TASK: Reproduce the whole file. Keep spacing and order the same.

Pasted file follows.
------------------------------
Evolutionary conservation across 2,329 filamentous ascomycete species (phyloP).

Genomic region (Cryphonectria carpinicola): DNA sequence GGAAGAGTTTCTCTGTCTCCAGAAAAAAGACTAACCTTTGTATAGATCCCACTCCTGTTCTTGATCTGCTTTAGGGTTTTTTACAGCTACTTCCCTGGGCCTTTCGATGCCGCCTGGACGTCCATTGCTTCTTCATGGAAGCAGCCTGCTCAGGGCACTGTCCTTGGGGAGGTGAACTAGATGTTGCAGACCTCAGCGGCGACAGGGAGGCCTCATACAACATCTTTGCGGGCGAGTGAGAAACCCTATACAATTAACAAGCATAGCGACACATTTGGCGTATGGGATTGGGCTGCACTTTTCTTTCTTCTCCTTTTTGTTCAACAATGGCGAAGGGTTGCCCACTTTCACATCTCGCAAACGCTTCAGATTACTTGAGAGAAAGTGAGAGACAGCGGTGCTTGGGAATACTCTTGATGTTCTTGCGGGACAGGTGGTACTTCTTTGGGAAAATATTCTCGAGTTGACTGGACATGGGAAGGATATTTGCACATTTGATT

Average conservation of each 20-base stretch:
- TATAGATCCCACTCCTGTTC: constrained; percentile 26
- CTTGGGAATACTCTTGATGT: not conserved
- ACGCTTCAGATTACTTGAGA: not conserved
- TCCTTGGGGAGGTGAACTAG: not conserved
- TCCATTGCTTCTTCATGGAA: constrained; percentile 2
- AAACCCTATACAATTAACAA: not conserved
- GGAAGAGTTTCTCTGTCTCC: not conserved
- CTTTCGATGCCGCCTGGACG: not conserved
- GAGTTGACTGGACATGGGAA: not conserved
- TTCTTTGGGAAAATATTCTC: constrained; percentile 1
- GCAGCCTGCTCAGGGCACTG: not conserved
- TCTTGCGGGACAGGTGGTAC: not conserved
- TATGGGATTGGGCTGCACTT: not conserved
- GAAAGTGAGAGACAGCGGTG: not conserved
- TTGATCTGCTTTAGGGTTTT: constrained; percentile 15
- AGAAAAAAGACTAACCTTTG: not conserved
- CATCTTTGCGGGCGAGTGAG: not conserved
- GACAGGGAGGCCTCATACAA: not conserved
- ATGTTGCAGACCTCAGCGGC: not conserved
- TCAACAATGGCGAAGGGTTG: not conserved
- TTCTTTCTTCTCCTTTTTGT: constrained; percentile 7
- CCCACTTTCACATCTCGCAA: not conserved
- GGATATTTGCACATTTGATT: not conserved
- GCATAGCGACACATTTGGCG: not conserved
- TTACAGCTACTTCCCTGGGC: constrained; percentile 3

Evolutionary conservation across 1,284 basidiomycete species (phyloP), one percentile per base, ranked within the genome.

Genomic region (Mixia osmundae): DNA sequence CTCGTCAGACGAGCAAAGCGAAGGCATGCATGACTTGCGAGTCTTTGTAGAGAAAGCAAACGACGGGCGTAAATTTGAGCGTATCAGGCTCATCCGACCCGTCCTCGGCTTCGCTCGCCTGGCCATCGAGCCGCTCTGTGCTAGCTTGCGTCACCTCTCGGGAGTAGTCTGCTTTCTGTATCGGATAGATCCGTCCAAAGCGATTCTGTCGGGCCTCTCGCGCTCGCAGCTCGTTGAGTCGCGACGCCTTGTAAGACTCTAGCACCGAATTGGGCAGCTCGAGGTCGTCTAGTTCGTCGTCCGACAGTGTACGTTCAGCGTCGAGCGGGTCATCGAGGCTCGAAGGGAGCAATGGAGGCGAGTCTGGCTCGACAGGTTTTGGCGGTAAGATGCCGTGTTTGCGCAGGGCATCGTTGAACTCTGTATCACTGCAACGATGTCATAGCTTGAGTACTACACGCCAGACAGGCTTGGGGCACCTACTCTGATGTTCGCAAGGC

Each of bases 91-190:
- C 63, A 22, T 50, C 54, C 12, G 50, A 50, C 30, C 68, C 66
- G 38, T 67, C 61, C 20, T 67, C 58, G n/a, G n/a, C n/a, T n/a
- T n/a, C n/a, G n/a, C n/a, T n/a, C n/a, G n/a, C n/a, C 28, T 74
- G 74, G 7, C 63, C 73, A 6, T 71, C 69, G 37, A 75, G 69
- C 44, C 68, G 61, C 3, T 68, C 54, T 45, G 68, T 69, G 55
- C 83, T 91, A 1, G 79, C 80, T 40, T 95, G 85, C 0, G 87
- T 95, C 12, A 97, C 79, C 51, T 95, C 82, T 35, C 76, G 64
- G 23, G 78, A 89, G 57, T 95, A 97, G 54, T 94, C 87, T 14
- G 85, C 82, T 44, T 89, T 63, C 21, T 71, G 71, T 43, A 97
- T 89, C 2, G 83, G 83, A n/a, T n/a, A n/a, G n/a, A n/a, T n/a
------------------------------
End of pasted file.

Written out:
Evolutionary conservation across 2,329 filamentous ascomycete species (phyloP).

Genomic region (Cryphonectria carpinicola): DNA sequence GGAAGAGTTTCTCTGTCTCCAGAAAAAAGACTAACCTTTGTATAGATCCCACTCCTGTTCTTGATCTGCTTTAGGGTTTTTTACAGCTACTTCCCTGGGCCTTTCGATGCCGCCTGGACGTCCATTGCTTCTTCATGGAAGCAGCCTGCTCAGGGCACTGTCCTTGGGGAGGTGAACTAGATGTTGCAGACCTCAGCGGCGACAGGGAGGCCTCATACAACATCTTTGCGGGCGAGTGAGAAACCCTATACAATTAACAAGCATAGCGACACATTTGGCGTATGGGATTGGGCTGCACTTTTCTTTCTTCTCCTTTTTGTTCAACAATGGCGAAGGGTTGCCCACTTTCACATCTCGCAAACGCTTCAGATTACTTGAGAGAAAGTGAGAGACAGCGGTGCTTGGGAATACTCTTGATGTTCTTGCGGGACAGGTGGTACTTCTTTGGGAAAATATTCTCGAGTTGACTGGACATGGGAAGGATATTTGCACATTTGATT

Average conservation of each 20-base stretch:
- TATAGATCCCACTCCTGTTC: constrained; percentile 26
- CTTGGGAATACTCTTGATGT: not conserved
- ACGCTTCAGATTACTTGAGA: not conserved
- TCCTTGGGGAGGTGAACTAG: not conserved
- TCCATTGCTTCTTCATGGAA: constrained; percentile 2
- AAACCCTATACAATTAACAA: not conserved
- GGAAGAGTTTCTCTGTCTCC: not conserved
- CTTTCGATGCCGCCTGGACG: not conserved
- GAGTTGACTGGACATGGGAA: not conserved
- TTCTTTGGGAAAATATTCTC: constrained; percentile 1
- GCAGCCTGCTCAGGGCACTG: not conserved
- TCTTGCGGGACAGGTGGTAC: not conserved
- TATGGGATTGGGCTGCACTT: not conserved
- GAAAGTGAGAGACAGCGGTG: not conserved
- TTGATCTGCTTTAGGGTTTT: constrained; percentile 15
- AGAAAAAAGACTAACCTTTG: not conserved
- CATCTTTGCGGGCGAGTGAG: not conserved
- GACAGGGAGGCCTCATACAA: not conserved
- ATGTTGCAGACCTCAGCGGC: not conserved
- TCAACAATGGCGAAGGGTTG: not conserved
- TTCTTTCTTCTCCTTTTTGT: constrained; percentile 7
- CCCACTTTCACATCTCGCAA: not conserved
- GGATATTTGCACATTTGATT: not conserved
- GCATAGCGACACATTTGGCG: not conserved
- TTACAGCTACTTCCCTGGGC: constrained; percentile 3

Evolutionary conservation across 1,284 basidiomycete species (phyloP), one percentile per base, ranked within the genome.

Genomic region (Mixia osmundae): DNA sequence CTCGTCAGACGAGCAAAGCGAAGGCATGCATGACTTGCGAGTCTTTGTAGAGAAAGCAAACGACGGGCGTAAATTTGAGCGTATCAGGCTCATCCGACCCGTCCTCGGCTTCGCTCGCCTGGCCATCGAGCCGCTCTGTGCTAGCTTGCGTCACCTCTCGGGAGTAGTCTGCTTTCTGTATCGGATAGATCCGTCCAAAGCGATTCTGTCGGGCCTCTCGCGCTCGCAGCTCGTTGAGTCGCGACGCCTTGTAAGACTCTAGCACCGAATTGGGCAGCTCGAGGTCGTCTAGTTCGTCGTCCGACAGTGTACGTTCAGCGTCGAGCGGGTCATCGAGGCTCGAAGGGAGCAATGGAGGCGAGTCTGGCTCGACAGGTTTTGGCGGTAAGATGCCGTGTTTGCGCAGGGCATCGTTGAACTCTGTATCACTGCAACGATGTCATAGCTTGAGTACTACACGCCAGACAGGCTTGGGGCACCTACTCTGATGTTCGCAAGGC

Each of bases 91-190:
- C 63, A 22, T 50, C 54, C 12, G 50, A 50, C 30, C 68, C 66
- G 38, T 67, C 61, C 20, T 67, C 58, G n/a, G n/a, C n/a, T n/a
- T n/a, C n/a, G n/a, C n/a, T n/a, C n/a, G n/a, C n/a, C 28, T 74
- G 74, G 7, C 63, C 73, A 6, T 71, C 69, G 37, A 75, G 69
- C 44, C 68, G 61, C 3, T 68, C 54, T 45, G 68, T 69, G 55
- C 83, T 91, A 1, G 79, C 80, T 40, T 95, G 85, C 0, G 87
- T 95, C 12, A 97, C 79, C 51, T 95, C 82, T 35, C 76, G 64
- G 23, G 78, A 89, G 57, T 95, A 97, G 54, T 94, C 87, T 14
- G 85, C 82, T 44, T 89, T 63, C 21, T 71, G 71, T 43, A 97
- T 89, C 2, G 83, G 83, A n/a, T n/a, A n/a, G n/a, A n/a, T n/a